Some call him tyrant,
More reverently King,
By terrors environed.
Though poets may dream,
And wise men esteem
Him kind to redeem,
Yet none see him nearing,
But think his appearing
A horrible thing.
Who will beguile him
With magic or prayer?
Who reconcile him?
He shamelessly saith:
I loathe vital breath,
For my name is Death;
No bud turns to flower,
No young life to power,
But I too am there.
Sweet love he despises,
And changes to strife;
What pleasure arises
He turns into pain,
Mars beauty with stain,
Treats fair with disdain:
“Why so much protesting,
Thou greedy of life?”
Death comprehends not
This time-thirst of mine;
Indignant, love ends not,
As end burnt-out fires,
Quick end he requires.
Yet, love, my desires
Sought no more of living
Than brief days for giving,
Till all should be thine.
POWER OF PRAYING
At dusk, before thee kneeling,
Could I confess it all,
In one complete revealing,
The things both great and small,
Were room left for confiding,
With deep humility,
That, in great love abiding,
Thy heart would pardon me?
Words written may bring censure,
Estranging miles between,
But speech will win its venture,
Let eye to eye be seen.
Prayer overclimbs the mountains,
Till it has found the place
Where spring the mystic fountains
Of woman’s sovereign grace.
Faith will, to force repairing,
God no release accord,
As showed with dauntless daring
Jacob at Jabbok’s ford.
Firm hold on Him retaining,
It fights while sinews last;
What cords endure such straining
These hold forever fast.
The following poems come from his Western Rhymes (1933).
Love-land is Canaan’s land, fair open vales extending,
The star-near hilltops round baptized in limpid light;
Alas, the loveliest road, Southward to Zion bending,
Ends at an inmost shrine withdrawn from lover’s sight.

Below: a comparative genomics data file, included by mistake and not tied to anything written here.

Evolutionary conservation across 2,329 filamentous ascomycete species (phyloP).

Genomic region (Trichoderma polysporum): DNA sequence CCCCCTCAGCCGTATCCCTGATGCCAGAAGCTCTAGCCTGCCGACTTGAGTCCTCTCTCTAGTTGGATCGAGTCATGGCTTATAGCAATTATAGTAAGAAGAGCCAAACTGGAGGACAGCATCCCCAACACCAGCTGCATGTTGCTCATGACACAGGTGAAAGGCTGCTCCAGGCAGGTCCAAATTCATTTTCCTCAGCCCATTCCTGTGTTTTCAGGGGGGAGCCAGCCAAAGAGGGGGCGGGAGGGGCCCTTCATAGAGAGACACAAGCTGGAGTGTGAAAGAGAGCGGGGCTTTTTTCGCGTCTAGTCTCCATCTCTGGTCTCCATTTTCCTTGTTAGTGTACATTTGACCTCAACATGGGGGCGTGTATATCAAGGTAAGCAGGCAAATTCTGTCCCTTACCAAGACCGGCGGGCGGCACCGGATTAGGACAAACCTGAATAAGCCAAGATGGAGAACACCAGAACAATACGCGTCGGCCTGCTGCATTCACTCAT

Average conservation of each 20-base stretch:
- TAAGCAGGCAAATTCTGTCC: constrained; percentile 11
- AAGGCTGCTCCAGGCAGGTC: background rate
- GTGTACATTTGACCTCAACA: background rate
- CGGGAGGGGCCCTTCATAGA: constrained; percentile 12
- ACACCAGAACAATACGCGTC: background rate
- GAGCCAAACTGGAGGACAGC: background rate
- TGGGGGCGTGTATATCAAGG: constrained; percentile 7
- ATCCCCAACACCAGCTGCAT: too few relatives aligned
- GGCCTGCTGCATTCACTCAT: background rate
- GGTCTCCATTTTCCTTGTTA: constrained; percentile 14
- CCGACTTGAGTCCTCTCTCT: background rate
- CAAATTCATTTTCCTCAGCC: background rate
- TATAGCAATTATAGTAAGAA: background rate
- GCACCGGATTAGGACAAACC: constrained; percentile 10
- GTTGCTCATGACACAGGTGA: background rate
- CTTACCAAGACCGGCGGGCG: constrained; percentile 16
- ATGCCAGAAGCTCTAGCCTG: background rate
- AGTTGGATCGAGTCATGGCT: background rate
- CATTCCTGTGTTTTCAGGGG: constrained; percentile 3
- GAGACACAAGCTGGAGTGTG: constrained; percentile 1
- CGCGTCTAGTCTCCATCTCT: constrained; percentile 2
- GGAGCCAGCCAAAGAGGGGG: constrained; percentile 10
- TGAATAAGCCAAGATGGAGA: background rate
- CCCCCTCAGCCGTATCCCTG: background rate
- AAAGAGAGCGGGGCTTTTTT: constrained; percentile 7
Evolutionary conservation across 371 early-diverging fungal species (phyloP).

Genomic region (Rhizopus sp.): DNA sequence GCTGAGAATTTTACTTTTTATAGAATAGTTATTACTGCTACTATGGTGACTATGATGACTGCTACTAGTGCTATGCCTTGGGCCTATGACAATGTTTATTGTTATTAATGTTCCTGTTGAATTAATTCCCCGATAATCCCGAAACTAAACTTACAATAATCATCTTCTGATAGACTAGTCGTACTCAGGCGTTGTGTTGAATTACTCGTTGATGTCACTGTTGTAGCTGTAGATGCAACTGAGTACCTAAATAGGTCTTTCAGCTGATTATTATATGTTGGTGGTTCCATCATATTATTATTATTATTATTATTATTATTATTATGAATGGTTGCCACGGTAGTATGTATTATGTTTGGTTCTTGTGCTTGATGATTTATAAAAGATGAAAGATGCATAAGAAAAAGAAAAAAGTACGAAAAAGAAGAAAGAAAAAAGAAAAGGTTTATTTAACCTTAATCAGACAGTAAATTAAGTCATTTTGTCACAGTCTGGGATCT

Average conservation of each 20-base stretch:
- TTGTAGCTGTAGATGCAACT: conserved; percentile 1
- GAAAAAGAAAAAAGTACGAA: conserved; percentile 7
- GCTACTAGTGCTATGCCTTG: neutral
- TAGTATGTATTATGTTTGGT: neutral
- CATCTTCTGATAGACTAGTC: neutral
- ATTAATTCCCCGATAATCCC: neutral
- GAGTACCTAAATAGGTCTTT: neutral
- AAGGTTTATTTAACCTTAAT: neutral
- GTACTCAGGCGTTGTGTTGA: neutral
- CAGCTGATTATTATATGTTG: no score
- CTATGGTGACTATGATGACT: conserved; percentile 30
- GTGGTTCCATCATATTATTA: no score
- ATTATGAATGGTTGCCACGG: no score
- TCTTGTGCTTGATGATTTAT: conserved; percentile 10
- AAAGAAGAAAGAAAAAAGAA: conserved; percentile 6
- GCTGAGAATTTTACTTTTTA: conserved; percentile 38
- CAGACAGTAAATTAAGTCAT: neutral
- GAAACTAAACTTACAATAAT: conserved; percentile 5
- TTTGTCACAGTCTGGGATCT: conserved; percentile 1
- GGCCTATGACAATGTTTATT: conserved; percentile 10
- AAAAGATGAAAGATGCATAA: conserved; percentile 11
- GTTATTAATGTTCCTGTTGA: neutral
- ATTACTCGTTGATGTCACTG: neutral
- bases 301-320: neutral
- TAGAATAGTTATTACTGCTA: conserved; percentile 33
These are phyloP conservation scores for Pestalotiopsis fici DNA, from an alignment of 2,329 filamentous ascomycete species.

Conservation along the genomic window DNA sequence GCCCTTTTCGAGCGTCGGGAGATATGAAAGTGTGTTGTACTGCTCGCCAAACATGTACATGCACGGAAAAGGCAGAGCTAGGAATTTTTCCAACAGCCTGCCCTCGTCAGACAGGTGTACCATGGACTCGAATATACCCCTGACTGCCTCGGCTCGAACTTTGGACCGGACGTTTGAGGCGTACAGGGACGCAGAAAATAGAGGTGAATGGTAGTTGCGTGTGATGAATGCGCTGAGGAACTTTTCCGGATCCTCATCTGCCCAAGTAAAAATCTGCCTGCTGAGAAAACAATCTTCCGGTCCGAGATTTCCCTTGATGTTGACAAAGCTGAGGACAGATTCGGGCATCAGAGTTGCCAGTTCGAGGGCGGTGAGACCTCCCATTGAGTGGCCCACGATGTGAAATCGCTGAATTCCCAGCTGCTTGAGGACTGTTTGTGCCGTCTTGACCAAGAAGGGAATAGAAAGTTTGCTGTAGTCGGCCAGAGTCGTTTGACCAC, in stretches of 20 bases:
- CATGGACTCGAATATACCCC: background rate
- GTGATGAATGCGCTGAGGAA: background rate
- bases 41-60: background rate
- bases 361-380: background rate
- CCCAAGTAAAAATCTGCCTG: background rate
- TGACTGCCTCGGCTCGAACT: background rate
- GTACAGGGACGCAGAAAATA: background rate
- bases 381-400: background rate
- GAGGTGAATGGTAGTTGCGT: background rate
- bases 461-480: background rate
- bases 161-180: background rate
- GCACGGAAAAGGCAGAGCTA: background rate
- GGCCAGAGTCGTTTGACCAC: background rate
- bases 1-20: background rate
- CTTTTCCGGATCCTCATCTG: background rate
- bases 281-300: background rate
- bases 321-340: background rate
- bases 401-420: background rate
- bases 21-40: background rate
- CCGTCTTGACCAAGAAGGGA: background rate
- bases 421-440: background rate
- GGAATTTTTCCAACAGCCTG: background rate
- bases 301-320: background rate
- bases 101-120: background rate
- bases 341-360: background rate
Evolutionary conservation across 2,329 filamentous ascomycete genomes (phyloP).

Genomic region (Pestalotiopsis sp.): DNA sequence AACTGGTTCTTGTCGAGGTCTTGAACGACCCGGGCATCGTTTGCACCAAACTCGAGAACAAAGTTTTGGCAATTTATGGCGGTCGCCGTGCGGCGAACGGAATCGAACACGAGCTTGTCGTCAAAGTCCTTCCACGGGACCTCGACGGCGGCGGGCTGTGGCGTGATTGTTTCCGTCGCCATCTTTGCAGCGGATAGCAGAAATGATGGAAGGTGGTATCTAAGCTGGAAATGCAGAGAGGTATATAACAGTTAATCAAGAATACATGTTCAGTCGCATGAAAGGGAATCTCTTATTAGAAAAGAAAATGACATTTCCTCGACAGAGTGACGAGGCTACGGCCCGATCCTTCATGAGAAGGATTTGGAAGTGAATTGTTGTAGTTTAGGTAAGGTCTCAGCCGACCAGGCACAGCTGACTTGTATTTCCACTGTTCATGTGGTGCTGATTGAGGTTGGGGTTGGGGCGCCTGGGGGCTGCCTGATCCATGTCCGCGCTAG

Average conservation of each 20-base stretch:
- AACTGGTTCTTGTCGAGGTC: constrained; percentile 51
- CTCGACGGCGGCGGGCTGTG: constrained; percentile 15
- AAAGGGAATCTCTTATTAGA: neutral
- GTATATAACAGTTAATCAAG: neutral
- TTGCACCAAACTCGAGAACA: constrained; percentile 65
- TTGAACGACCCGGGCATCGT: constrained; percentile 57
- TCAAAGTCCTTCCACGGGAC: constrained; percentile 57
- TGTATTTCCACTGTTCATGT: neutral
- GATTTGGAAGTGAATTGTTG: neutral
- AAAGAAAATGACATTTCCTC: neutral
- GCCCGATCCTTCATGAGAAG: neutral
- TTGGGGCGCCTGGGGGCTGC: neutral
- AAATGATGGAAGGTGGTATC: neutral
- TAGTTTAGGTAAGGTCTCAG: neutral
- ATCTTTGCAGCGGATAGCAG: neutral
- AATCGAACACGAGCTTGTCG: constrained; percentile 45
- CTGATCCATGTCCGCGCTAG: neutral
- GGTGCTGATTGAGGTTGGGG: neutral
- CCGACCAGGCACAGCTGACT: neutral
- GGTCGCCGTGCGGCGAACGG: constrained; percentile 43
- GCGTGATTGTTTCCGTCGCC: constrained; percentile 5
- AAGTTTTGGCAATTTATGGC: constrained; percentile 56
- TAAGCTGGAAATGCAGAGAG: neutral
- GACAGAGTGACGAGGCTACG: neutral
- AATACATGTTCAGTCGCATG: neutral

Time wears a thousand faces. Void of energy
And solid substance, it encompasses all things,
And bears them on its stream to their predestined end.
It is the oldest and the youngest thing in one,
In each new moment dying and given birth therein.
Fair youth, maturity, old age together it binds,
That would, but for this bond, scarce one the other know.
So softly glides it with the dance of youth along,
That to a consciousness the dancer seldom wakes
Of his mute partner’s steps, except for feeling them,
Perchance, not quick enough. After, in ripened years,
To men’s more sobered minds the stately, measured stride,
Though kept in tune with theirs, is clearly audible;
But such as have obtained the journey’s end in view
Feel at their side a press of ominous hastening,
Driving them onward to an unknown, unwilled goal.
It smilingly bestows surpriseful precious gifts,
But also brigand-like lurks at the highway’s turn,
And, ere the traveler knows what sprang or struck at him,
Doth leave him naked, stripped of treasure and raiment both.
Again, from brutal fiend to kind physician turned,
It, without medicine, just by mere nursing, heals
Caressingly the wounds, so that their memory,
Transfigured, into a sweet sadness grows.
But to the final call it comes veiled in a shroud,
With gesture of leave-taking, till the very end
Hiding its visage and withholding the last grace
Of frank avowal, whether it leaves us friend or foe,
Lifting the chamber-doorlatch with unturned-back face.
The cloth is full-woven;
The weaver folds up
The last finished pattern,
Then walks out to sup.
His fingers are stiffened,
His back is sore-bent;
Will eyes grown still dimmer
Hold out till the end?
To weave its own shadows
The night needs the room.
Will it see him next morning
His labor resume?
Old age should stop caring
Nor fret for repairing;
Are not the Norns tending,
Without thought of ending,
Their never outwearing
Nor slowing-up loom?